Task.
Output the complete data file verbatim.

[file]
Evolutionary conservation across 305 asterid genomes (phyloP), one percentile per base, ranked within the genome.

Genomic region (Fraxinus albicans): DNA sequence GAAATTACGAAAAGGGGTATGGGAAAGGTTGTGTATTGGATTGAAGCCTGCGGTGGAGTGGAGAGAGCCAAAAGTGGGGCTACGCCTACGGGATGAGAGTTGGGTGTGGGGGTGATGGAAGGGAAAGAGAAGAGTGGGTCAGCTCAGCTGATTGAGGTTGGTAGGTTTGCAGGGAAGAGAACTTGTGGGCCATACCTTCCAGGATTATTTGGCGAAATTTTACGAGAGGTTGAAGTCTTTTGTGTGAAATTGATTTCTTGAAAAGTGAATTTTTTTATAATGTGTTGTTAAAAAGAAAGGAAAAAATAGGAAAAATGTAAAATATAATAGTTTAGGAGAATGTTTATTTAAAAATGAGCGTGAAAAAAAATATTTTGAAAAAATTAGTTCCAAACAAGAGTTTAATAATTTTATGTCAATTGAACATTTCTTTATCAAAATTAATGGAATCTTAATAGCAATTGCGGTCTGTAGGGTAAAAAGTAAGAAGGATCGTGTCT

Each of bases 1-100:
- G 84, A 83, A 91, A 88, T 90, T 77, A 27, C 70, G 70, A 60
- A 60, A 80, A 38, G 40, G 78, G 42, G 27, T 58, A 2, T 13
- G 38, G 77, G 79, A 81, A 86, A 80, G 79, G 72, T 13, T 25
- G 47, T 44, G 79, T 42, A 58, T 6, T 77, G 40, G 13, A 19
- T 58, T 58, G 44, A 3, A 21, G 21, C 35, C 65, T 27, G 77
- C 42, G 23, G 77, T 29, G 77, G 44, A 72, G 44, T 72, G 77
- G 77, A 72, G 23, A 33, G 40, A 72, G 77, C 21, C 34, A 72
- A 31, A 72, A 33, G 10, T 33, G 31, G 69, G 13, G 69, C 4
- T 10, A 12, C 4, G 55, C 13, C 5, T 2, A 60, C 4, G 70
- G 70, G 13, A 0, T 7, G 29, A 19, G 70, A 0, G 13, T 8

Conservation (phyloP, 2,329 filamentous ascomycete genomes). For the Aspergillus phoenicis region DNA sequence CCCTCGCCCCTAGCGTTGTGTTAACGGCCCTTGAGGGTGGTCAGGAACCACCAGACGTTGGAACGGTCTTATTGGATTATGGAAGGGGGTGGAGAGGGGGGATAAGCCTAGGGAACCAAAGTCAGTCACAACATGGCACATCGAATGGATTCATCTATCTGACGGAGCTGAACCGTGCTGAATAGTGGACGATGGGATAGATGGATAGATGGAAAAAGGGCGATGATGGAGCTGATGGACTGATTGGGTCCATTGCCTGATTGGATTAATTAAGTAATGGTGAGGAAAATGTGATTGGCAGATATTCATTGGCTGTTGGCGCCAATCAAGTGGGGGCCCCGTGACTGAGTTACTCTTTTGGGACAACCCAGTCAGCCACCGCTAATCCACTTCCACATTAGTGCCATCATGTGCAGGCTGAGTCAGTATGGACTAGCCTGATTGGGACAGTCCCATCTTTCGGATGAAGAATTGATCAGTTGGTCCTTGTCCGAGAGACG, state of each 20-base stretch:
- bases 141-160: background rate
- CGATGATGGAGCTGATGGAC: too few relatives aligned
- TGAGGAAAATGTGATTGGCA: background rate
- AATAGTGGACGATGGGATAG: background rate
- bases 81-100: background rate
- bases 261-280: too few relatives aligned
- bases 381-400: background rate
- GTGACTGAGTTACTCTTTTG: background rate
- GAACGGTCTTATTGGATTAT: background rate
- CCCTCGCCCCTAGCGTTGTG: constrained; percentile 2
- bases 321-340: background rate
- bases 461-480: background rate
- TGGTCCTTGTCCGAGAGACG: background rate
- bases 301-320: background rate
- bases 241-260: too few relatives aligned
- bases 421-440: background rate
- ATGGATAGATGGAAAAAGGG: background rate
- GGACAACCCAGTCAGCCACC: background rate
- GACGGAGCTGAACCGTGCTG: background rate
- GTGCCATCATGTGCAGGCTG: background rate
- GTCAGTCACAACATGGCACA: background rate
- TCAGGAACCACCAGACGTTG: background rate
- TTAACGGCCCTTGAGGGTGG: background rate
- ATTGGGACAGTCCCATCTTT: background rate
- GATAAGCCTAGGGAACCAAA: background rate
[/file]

Evolutionary conservation across 305 asterid genomes (phyloP), one percentile per base, ranked within the genome.

Genomic region (Fraxinus albicans): DNA sequence GAAATTACGAAAAGGGGTATGGGAAAGGTTGTGTATTGGATTGAAGCCTGCGGTGGAGTGGAGAGAGCCAAAAGTGGGGCTACGCCTACGGGATGAGAGTTGGGTGTGGGGGTGATGGAAGGGAAAGAGAAGAGTGGGTCAGCTCAGCTGATTGAGGTTGGTAGGTTTGCAGGGAAGAGAACTTGTGGGCCATACCTTCCAGGATTATTTGGCGAAATTTTACGAGAGGTTGAAGTCTTTTGTGTGAAATTGATTTCTTGAAAAGTGAATTTTTTTATAATGTGTTGTTAAAAAGAAAGGAAAAAATAGGAAAAATGTAAAATATAATAGTTTAGGAGAATGTTTATTTAAAAATGAGCGTGAAAAAAAATATTTTGAAAAAATTAGTTCCAAACAAGAGTTTAATAATTTTATGTCAATTGAACATTTCTTTATCAAAATTAATGGAATCTTAATAGCAATTGCGGTCTGTAGGGTAAAAAGTAAGAAGGATCGTGTCT

Each of bases 1-100:
- G 84, A 83, A 91, A 88, T 90, T 77, A 27, C 70, G 70, A 60
- A 60, A 80, A 38, G 40, G 78, G 42, G 27, T 58, A 2, T 13
- G 38, G 77, G 79, A 81, A 86, A 80, G 79, G 72, T 13, T 25
- G 47, T 44, G 79, T 42, A 58, T 6, T 77, G 40, G 13, A 19
- T 58, T 58, G 44, A 3, A 21, G 21, C 35, C 65, T 27, G 77
- C 42, G 23, G 77, T 29, G 77, G 44, A 72, G 44, T 72, G 77
- G 77, A 72, G 23, A 33, G 40, A 72, G 77, C 21, C 34, A 72
- A 31, A 72, A 33, G 10, T 33, G 31, G 69, G 13, G 69, C 4
- T 10, A 12, C 4, G 55, C 13, C 5, T 2, A 60, C 4, G 70
- G 70, G 13, A 0, T 7, G 29, A 19, G 70, A 0, G 13, T 8

Conservation (phyloP, 2,329 filamentous ascomycete genomes). For the Aspergillus phoenicis region DNA sequence CCCTCGCCCCTAGCGTTGTGTTAACGGCCCTTGAGGGTGGTCAGGAACCACCAGACGTTGGAACGGTCTTATTGGATTATGGAAGGGGGTGGAGAGGGGGGATAAGCCTAGGGAACCAAAGTCAGTCACAACATGGCACATCGAATGGATTCATCTATCTGACGGAGCTGAACCGTGCTGAATAGTGGACGATGGGATAGATGGATAGATGGAAAAAGGGCGATGATGGAGCTGATGGACTGATTGGGTCCATTGCCTGATTGGATTAATTAAGTAATGGTGAGGAAAATGTGATTGGCAGATATTCATTGGCTGTTGGCGCCAATCAAGTGGGGGCCCCGTGACTGAGTTACTCTTTTGGGACAACCCAGTCAGCCACCGCTAATCCACTTCCACATTAGTGCCATCATGTGCAGGCTGAGTCAGTATGGACTAGCCTGATTGGGACAGTCCCATCTTTCGGATGAAGAATTGATCAGTTGGTCCTTGTCCGAGAGACG, state of each 20-base stretch:
- bases 141-160: background rate
- CGATGATGGAGCTGATGGAC: too few relatives aligned
- TGAGGAAAATGTGATTGGCA: background rate
- AATAGTGGACGATGGGATAG: background rate
- bases 81-100: background rate
- bases 261-280: too few relatives aligned
- bases 381-400: background rate
- GTGACTGAGTTACTCTTTTG: background rate
- GAACGGTCTTATTGGATTAT: background rate
- CCCTCGCCCCTAGCGTTGTG: constrained; percentile 2
- bases 321-340: background rate
- bases 461-480: background rate
- TGGTCCTTGTCCGAGAGACG: background rate
- bases 301-320: background rate
- bases 241-260: too few relatives aligned
- bases 421-440: background rate
- ATGGATAGATGGAAAAAGGG: background rate
- GGACAACCCAGTCAGCCACC: background rate
- GACGGAGCTGAACCGTGCTG: background rate
- GTGCCATCATGTGCAGGCTG: background rate
- GTCAGTCACAACATGGCACA: background rate
- TCAGGAACCACCAGACGTTG: background rate
- TTAACGGCCCTTGAGGGTGG: background rate
- ATTGGGACAGTCCCATCTTT: background rate
- GATAAGCCTAGGGAACCAAA: background rate